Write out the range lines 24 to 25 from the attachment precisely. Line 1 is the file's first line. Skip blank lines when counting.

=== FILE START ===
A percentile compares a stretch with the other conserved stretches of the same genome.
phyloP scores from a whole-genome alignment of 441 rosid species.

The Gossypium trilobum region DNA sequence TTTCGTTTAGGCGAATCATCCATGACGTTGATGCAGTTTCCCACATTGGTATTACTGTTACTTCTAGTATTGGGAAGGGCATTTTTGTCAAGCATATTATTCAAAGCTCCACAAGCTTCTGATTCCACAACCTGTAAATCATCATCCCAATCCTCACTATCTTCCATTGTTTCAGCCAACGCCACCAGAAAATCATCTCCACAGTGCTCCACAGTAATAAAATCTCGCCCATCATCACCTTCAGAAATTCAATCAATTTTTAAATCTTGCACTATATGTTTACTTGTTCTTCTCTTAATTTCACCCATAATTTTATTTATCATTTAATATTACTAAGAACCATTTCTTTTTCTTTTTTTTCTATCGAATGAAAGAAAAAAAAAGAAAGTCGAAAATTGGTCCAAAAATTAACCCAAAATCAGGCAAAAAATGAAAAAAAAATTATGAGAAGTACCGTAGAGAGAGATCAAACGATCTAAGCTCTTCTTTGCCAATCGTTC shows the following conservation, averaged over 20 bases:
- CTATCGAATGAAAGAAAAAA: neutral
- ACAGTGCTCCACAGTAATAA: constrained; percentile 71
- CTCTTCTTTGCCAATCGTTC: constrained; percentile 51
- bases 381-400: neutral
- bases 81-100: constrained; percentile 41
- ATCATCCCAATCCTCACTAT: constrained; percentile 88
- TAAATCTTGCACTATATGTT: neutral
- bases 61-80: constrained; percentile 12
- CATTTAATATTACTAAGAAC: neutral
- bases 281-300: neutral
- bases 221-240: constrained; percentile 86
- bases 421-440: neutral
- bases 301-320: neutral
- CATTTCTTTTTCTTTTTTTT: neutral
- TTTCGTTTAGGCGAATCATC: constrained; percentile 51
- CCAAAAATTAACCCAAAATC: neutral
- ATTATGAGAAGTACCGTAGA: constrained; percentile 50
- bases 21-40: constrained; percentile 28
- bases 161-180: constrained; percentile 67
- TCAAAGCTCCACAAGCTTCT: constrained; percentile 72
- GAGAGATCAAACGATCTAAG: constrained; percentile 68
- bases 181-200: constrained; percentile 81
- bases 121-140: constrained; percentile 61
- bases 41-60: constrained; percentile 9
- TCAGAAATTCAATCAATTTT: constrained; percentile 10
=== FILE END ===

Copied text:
- GAGAGATCAAACGATCTAAG: constrained; percentile 68
- bases 181-200: constrained; percentile 81